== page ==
As technology evolves, the postprandial glycaemic effect of foods becomes more visible. Continuous glucose monitoring provides glycaemic information we would not see with discrete finger-prick data. This gives us the potential to adjust insulin delivery to optimise its effect. Symposia discussing continuous glucose monitoring data repeatedly called for the assessment of blood glucose TiR as a more useful marker than HbA1c of overall glycaemic control and risk of long-term complications. Postprandial blood glucose (PPBG) contributes to TiR and is a target for improved glycaemic control. It is important to recognise that a normal PPBG excursion can be within two standard deviations of baseline; when setting a target range, realistic blood glucose levels should be used to reflect this.

Food choices, meal planning and eating routine are known to influence glycaemic outcomes, but which factors most affect PPBG? Olga Kordonouri (Hannover) summarised the evidence:

  • Preprandial insulin, ideally rapid-acting insulin, should be given 20 minutes before eating. This is safe in children of all ages. In toddlers, where there are often concerns over the unpredictability of eating, pre-bolusing rarely leads to hypoglycaemia. If it does, it is usually 2 hours later, which allows a window for preventative action when additional carbohydrates can be taken.
  • Lower glycaemic index carbohydrates avoid spikes in PPBG levels, better matching the profile of rapid-acting insulin.
  • Eating >75 g of protein alone (300 g steak) or 12.5 g of protein with carbohydrate will have an independent and additional glycaemic effect approximately 4 hours after eating. Fat enhances the response to protein. Giving extra insulin for fat and protein is increasingly being included in education programmes, especially for patients using insulin pumps. Current evidence allows us to offer a safe starting point for the calculation and optimal administration of fat–protein insulin that can then be adjusted to meet the patient’s PPBG response.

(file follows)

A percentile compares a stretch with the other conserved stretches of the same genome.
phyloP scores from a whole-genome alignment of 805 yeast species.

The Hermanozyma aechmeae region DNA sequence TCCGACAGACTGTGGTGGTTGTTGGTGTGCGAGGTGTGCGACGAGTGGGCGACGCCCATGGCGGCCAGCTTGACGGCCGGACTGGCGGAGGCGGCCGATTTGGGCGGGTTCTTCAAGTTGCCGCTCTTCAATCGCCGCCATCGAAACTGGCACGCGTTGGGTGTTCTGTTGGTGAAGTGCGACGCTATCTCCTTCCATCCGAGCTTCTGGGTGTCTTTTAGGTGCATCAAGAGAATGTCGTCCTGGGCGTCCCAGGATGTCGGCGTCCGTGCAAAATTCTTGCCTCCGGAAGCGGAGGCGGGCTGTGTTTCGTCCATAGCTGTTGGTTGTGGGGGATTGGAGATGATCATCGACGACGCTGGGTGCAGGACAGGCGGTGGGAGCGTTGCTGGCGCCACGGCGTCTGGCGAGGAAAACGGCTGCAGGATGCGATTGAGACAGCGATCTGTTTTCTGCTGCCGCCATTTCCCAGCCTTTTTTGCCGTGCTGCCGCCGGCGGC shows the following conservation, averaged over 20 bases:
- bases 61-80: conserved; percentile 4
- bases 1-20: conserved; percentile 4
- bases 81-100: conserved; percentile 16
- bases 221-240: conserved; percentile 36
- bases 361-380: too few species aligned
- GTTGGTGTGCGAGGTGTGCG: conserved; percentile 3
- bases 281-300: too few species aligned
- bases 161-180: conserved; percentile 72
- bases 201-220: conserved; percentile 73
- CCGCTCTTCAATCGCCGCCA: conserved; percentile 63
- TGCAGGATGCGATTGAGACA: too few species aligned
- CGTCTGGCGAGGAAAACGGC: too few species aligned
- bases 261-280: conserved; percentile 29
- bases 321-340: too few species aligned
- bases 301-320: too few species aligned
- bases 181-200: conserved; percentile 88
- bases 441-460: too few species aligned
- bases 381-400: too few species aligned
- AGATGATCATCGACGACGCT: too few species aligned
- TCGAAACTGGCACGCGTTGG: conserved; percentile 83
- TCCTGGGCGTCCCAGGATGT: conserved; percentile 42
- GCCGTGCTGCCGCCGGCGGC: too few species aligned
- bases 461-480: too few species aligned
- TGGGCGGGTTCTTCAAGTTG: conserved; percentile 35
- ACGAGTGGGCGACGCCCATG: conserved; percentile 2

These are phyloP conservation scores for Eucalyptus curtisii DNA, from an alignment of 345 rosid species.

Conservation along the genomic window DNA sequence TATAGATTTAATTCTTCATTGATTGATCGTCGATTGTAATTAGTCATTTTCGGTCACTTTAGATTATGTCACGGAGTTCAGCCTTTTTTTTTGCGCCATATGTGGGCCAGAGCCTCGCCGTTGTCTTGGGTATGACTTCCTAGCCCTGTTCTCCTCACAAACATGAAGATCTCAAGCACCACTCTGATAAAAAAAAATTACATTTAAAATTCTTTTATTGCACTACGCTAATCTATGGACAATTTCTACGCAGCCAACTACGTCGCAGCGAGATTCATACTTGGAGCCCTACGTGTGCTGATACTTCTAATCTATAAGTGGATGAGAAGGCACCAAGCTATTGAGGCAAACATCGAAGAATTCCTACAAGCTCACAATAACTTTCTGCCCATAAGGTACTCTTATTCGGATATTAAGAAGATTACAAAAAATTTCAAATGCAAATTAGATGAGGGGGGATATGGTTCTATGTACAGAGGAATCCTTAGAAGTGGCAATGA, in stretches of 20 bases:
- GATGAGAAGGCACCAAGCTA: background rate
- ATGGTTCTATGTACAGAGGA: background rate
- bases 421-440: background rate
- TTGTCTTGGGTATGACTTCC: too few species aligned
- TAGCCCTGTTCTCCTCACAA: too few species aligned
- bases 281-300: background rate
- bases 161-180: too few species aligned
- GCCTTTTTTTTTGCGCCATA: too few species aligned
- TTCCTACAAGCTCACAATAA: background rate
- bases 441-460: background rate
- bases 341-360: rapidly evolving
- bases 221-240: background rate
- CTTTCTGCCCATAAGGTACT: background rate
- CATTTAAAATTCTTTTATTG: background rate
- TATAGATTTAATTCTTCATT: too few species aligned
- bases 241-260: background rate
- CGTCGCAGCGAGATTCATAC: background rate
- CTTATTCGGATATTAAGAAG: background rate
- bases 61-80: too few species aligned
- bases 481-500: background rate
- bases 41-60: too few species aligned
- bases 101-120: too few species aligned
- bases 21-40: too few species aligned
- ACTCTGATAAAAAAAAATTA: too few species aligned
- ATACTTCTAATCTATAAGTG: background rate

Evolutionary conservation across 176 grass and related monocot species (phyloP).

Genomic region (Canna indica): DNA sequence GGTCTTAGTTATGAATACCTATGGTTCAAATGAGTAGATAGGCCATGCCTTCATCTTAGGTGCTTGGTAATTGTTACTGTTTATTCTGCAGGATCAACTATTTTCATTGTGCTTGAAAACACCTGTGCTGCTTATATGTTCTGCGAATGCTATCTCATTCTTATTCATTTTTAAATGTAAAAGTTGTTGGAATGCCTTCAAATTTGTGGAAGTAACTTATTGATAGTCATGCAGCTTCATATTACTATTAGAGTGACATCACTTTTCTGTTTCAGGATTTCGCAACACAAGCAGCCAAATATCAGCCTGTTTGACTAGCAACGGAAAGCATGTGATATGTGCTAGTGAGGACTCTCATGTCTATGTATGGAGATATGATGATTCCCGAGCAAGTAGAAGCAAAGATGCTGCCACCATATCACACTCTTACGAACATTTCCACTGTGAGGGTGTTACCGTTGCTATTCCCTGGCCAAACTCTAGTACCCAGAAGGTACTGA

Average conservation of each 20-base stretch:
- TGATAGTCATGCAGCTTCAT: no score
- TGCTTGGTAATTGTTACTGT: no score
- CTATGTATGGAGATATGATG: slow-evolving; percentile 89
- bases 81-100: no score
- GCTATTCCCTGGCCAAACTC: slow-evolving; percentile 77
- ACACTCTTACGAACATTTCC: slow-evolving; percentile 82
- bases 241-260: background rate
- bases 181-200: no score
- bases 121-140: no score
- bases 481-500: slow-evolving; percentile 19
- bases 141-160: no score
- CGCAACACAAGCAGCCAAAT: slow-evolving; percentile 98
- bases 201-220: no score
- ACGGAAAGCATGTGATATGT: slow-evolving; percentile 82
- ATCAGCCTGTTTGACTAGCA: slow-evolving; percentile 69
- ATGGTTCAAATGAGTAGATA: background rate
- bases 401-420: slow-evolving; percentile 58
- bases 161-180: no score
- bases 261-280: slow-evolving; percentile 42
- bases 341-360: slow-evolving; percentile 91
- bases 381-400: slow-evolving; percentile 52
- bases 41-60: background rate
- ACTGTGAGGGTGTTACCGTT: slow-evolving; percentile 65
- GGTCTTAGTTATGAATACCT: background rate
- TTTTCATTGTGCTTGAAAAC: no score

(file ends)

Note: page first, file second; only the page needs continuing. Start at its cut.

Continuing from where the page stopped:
• Eating at regular times rather than grazing has a more positive effect on HbA1c than the macronutrient composition of a diet. This is likely due to improved TiR.

Michael Riddell (Canada) gave a whistle-stop lecture about all things exercise and T1D. All CYP should be getting 60 minutes of physical activity per day, which should be at a moderate to vigorous level three times a week. (The majority of this population group in the UK are not close to achieving this target.) In CYP with T1D, this requires a balance between insulin and diet to keep blood glucose in target range during and after physical activity.
Outlining exercise physiology in trained and untrained athletes, we heard that individual variability is a real challenge in advising CYP with T1D on strategies to avoid hypo- or hyperglycaemia during exercise. We may attempt to predict the glycaemic effects of different types of exercise (aerobic causing hypoglycaemia and anaerobic causing hyperglycaemia) but individual responses will vary. However, in individuals responses do seem to be reproducible. HCPs may recommend trying a number of insulin adjustment or carbohydrate fuelling strategies for physical activity to identify which works best. The individual can repeat this strategy for reliable glycaemic outcomes when participating in exercise of the same type in future.
Hypoglycaemia is a commonly-reported fear around exercising with T1D and cannot be predicted by fitness status. Risk can be reduced by:

  • Ensuring optimal glycogen stores, see Table 2. The effect of low-carbohydrate diets (LCDs) on glycogen stores is not really known and is currently under investigation.

  • Reducing circulating insulin during exercise (making basal and bolus adjustments 90 minutes before exercise, where possible, and if not then providing pre-exercise carbohydrate).